School of Economics

Martin J Fransman - Emeritus Professor of Economics

We are pleased to announce that Professor Martin J Fransman has been appointed as an Emeritus Professor of Economics following his retirement from the University at the end of October.

Martin Fransman will retire on 31 October 2017 after 39 years of service to the University. He graduated from the University of the Witwatersrand Johannesburg with a BA in 1968 (first class in Economics) and an MA (Economics) in 1973 (with distinction). He worked under Professor Ludwig Lachmann, pioneer of Austrian economics, who appointed him as a lecturer in economics in 1970. In 1971 he joined the newly-formed University of Botswana, Lesotho, and Swaziland, Swaziland campus, where he started the Department of Economics and stayed until 1977. From 1977 to 1978 he was a lecturer in economics at Queen Mary College, University of London. In 1978 he was awarded a PhD in development economics from the Institute of Development Studies at Sussex University. In 1978 he became a lecturer in economics at the University of Edinburgh and in 1987 a Reader. He was also attached to the University’s Centre of African Studies.

From the late-1970s Martin became interested in the so-called Asian Tiger Economies - Hong Kong, Taiwan, Singapore and South Korea – which led to his research on Japan. From 1986 to 1987 Martin took his family to Japan where he was based at the University of Tokyo with a scholarship from the Japan Society for the Promotion of Science. In 1991 his The Market and Beyond – Information Technology in Japan (Cambridge University Press, 1990) won the former Japanese Prime Minister’s Masayoshi Ohira Prize. In 1988 Martin was appointed to the NTT Chair of Telecommunications at the newly-established University of Tokyo Research Centre for Advanced Science and Technology and in 1992 he was again appointed to this position.

In 1988, with encouragement from Professor Ron Asher (then Dean of the Faculty of Humanities), Martin established the Institute for Japanese-European Technology Studies (JETS) at the University and became its Director with funding and support from NEC and Fujitsu, the Japanese Ministry of International Trade and Industry, and the UK Department of Trade and Industry. In 1989 JETS was formally launched at the British Embassy in Tokyo by the then British Ambassador to Japan, Sir John Whitehead, and by Professor David Smith, Principal and Vice Chancellor of the University of Edinburgh. Martin was a co-founder of the University’s Institute for the Study of Science, Technology, and Innovation (ISSTI). In 2002 Martin’s Telecoms in the Internet Age: From Boom to Bust to…? (Oxford University Press), which dealt with the great Telecoms Boom and Bust of 1996-2003, was awarded the Wadsworth Prize for the best book on business history published in the UK. In 2008 he was awarded the 2008-2010 Joseph Schumpeter Prize for The New ICT Ecosystem – Implications for Policy and Regulation (Cambridge University Press, 2010), the most prestigious prize for the economics of innovation.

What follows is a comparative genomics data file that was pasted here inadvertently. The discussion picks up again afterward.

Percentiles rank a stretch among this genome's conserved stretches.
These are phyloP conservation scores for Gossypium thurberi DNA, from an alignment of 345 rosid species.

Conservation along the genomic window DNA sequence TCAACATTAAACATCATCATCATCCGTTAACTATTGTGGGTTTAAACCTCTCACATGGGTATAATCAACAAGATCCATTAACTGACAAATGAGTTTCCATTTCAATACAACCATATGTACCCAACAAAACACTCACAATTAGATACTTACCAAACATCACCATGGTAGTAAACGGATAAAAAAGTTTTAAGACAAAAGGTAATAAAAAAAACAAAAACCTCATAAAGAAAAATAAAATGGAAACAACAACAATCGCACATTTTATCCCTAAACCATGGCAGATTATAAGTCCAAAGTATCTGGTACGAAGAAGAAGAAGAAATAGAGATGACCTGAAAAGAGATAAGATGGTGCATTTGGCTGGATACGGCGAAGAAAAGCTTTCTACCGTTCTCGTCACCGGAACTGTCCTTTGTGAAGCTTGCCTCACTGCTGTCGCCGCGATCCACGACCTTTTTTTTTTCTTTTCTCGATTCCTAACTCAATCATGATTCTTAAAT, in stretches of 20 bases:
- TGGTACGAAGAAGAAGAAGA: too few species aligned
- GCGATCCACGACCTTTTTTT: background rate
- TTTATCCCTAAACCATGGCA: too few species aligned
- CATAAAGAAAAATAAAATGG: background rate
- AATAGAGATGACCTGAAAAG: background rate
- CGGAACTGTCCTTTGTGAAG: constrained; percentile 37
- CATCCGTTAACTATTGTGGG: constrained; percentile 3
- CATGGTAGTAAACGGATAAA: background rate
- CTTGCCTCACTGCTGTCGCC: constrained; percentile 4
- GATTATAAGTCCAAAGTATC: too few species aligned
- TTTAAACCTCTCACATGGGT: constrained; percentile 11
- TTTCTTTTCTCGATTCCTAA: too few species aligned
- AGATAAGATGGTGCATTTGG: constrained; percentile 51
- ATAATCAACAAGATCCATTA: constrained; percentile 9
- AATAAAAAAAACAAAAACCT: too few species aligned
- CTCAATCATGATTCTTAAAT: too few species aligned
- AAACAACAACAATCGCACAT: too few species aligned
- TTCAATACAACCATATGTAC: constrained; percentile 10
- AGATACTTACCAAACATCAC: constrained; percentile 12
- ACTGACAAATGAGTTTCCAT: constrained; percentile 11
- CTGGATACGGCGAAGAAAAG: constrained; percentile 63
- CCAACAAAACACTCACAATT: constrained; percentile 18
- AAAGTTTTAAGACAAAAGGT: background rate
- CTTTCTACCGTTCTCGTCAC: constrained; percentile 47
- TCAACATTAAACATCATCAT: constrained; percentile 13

From 2016-2017 Martin held a Leverhulme Fellowship completing his fourteenth book, Innovation Ecosystems – How Does Innovation Happen? which will be published by Cambridge University Press.

With the enthusiastic support of his wife and children Martin decided some time ago that, like many other academics, he will be retiring but not stopping work. Indeed, he sees retirement as a wonderful opportunity to devote, in more relaxed circumstances, even greater time to his intellectual interests and to ‘giving something back’ to the society that has nurtured him.